GSA Administrator Lurita Doan's recent testimony before the House Oversight and Government Reform Committee was a spectacle that amounted to very little.
It has been several weeks since Lurita Doan, the administrator of the General Services Administration, testified before the House Oversight and Government Reform Committee. In hindsight, the lingering question is: What did it all mean — and what does it mean for government procurement and good government?
Unfortunately, when all is said and done, it means very little. The spectacle that took place late last month was a missed opportunity.
The government procurement community faces serious issues — issues that need to be debated. But neither Doan nor the committee members used the session as an opportunity to address those issues and help the government take steps that would result in more effective, better-run organizations.
One example: Oversight.
An important issue in government procurement is the role of oversight, particularly the relationships among procurement officials, auditors, inspectors general and congressional overseers. Those relationships are strained — at best.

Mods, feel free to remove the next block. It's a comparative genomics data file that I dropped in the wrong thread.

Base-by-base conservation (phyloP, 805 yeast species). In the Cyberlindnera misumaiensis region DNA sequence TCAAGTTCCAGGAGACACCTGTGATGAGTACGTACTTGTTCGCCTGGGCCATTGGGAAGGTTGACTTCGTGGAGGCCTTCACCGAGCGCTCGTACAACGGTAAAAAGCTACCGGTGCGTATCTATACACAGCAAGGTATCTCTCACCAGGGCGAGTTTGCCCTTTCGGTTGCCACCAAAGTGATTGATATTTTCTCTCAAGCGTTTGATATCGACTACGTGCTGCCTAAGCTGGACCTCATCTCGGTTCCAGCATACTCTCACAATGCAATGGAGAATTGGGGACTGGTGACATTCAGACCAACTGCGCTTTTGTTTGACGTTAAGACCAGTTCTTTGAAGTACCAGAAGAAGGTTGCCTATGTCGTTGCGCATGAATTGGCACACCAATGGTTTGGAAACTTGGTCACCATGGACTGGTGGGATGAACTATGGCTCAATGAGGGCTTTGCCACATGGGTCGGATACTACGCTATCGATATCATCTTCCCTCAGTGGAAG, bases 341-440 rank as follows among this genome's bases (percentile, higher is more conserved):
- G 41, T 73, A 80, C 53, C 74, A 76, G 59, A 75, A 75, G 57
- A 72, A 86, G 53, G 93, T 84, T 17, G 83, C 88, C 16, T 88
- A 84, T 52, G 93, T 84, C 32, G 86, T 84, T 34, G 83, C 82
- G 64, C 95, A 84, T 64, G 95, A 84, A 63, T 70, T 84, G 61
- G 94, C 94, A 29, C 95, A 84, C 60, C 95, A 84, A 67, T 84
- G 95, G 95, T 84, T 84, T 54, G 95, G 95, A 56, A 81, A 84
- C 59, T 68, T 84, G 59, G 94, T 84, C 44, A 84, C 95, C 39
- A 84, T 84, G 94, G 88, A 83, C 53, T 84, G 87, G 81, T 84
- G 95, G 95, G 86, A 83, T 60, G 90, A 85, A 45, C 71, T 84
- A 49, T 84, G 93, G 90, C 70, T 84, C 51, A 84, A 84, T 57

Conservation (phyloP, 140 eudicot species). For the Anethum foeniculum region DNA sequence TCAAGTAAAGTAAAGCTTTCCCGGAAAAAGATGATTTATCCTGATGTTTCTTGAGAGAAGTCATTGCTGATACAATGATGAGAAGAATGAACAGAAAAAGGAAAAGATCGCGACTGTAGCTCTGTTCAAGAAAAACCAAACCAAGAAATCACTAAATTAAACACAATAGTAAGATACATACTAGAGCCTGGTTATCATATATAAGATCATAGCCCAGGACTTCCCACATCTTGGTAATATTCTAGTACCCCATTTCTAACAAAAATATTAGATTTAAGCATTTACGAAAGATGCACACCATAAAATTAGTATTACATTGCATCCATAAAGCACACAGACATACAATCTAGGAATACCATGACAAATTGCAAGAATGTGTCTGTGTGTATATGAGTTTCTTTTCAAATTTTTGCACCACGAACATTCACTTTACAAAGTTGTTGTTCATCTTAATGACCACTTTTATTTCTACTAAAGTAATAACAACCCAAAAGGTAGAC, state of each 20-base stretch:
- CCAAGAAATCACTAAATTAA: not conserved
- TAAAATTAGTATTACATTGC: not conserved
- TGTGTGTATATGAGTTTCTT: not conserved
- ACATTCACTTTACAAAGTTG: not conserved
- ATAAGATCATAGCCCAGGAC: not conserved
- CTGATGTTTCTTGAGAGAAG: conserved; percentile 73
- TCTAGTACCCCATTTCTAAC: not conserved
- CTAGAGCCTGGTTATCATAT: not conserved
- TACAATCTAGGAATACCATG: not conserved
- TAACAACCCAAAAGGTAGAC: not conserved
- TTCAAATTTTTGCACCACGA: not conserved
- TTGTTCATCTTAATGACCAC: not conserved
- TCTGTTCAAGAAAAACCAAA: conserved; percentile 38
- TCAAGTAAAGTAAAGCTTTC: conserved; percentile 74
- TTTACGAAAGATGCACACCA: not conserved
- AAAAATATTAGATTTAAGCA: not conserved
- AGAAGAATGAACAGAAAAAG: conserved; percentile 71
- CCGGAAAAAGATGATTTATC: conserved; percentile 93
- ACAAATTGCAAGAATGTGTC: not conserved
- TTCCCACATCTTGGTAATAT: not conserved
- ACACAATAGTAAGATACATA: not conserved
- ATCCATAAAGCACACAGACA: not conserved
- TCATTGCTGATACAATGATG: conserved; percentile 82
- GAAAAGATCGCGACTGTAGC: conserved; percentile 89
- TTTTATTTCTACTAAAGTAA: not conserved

Nobody is suggesting that there should be no oversight. We are not. Most procurement executives appreciate an environment in which they can learn ways to improve how they do their work. And if there is waste, fraud and abuse, people should be prosecuted — as they have been.
But a perception among the procurement workforce is that just about any decision they make can be reviewed and re-reviewed — over and over again. Another perception among procurement employees is that mistakes are not tolerated. Those workers fear having their mistakes plastered on the front pages of newspapers and aired in congressional hearings. We don’t believe that is the desire of the overseers — lawmakers or IGs.
The Doan hearing could have presented an opportunity to have a debate about what the role of oversight should be, which procurement activities need reforming or how agencies should go about determining what government work is eligible for competition.
That discussion probably would not have made headlines in mainstream newspapers, but it would have started a conversation about important issues and moved us a step closer to more effective government operations, which we believe is everybody’s goal.
Unfortunately, on that issue and other important topics, the Doan hearing was a missed opportunity.
NEXT STORY: Tired of business as usual, SBA looks to upgrade